1. So true, i regret also for not having any savings all i thought my SSS pension is enough am now in my late 50’s. It’s been years that i had been reading your blogs it inspires me a lot.

  2. Thanks for sharing this. I will show this to my wife since we always talk about my father (now on his 80’s) depends on his sss pension alone. It’s fortunate for us that we have invested our money on rental properties (we are both in our early 40’s).

  3. a lot of my friends invest their money, some on business, some on stocks, some on mutual funds, some said I should have continued my SSS, some says I should have saved money in the bank. they all have regrets. you will never know if you will get lucky or you’ll lose your money. How many entered business and succeed. how many invested and got lucky? You may do everything to save and invest and still get nothing. Do not deprive yourself today just to prepare for your future. the future will take care of itself. buy what you need, don’t overspend, any excess then invest it. if it succeed or not atleast you have lived well. good luck. 🙂

  4. Thanks for sharing, just to share my life now I’m 31 blessed to engage in investing in small amount from my little salary. Very thankful for the financial literacy I’ve read, i remember Bo Sanchez book of how he teach his maid how to invest in stock market. I hope before turning 35 I put up my own Electrical Engineering service firm.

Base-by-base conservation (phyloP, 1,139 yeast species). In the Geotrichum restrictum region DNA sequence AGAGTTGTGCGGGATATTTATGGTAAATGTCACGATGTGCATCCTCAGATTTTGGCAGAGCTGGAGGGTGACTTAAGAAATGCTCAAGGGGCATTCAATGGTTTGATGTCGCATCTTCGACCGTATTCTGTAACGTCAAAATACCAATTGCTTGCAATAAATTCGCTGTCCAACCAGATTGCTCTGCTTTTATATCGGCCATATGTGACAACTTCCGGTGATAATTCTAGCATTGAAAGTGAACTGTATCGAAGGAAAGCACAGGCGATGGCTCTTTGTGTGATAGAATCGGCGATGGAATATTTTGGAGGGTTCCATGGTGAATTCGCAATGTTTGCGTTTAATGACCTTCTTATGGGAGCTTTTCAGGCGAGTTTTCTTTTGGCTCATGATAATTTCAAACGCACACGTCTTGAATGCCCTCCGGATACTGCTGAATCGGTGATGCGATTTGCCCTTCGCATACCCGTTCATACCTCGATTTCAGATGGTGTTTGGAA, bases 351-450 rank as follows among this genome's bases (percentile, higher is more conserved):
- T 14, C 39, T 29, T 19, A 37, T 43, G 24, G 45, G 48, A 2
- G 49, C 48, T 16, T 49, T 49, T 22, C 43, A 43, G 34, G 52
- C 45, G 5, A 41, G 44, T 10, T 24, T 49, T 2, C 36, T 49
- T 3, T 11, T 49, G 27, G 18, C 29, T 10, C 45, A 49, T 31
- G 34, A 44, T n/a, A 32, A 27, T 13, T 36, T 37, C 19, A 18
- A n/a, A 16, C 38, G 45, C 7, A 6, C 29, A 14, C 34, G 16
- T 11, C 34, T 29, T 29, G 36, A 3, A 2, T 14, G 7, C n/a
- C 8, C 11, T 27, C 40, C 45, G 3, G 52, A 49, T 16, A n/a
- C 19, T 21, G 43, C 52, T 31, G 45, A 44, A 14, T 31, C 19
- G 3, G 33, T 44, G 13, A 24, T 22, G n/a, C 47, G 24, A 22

5. I just turned 60 y.o. and proud to share my younger years was never wasted. My 4 yrs stint in the M.E. provided me the seed money that saw me buying cheap but potential properties instead of developing my residential house or buying a car. Until now my house is the same undevelop house . The properties i bought at hundred pesos were sold at millions each, …Now my problem, i cannot get my 18 months SSS Lump sum pension because im a Businessman. The 250000 investment i made in 1997 now turned into a 24 room hotel in the city i lived. My message …..put your money in real estate. thank you

  6. Yes regrets come, what would you advise 50+ yr old then? I know its late but what meager retirement fund options can they still do? I think this is an impt question and a lot is waiting for the answer. Kindly gve a few mins to advise . Thank you

  7. @P

    It’s important to plan for what’s ahead. Focus on your cashflow and find ways to increase your income and decrease your spending. Be realistic with your expectations. And remember that your greatest enemy at this point is procrastination.

    Lastly, personal finance is personal. So if you want specific advise, it’s better to consult with a financial planner.

  8. Most of the list, I can check off as done fairly well. Not perfection mind you but done to the best of my ability and things have worked for me as I look back well over six decades. My regret pile is centered around mostly bullet point #1, STUFF that is now useless. “Investments” I made but I was not ready for and allowed something that could have worked out to become an almost total loss. It is true, most of us get wiser as we get older.

  9. I loved to work work work and focussed only on paying for my children school until I lost my job at 55 with only a property. I was at least able to live without rental pressures but my children school fees continued to be a pressure. Out of the small gratuity I build another property which has cushioned my pressure at least for school fees. My pension barely covers my expenses. Luckily I have medical insurance. I had accumulated a lot of assets (equipment, cars, etc) around which I disposed off, and invested in a tiny house. I’m planning to sell my car and build another tiny house.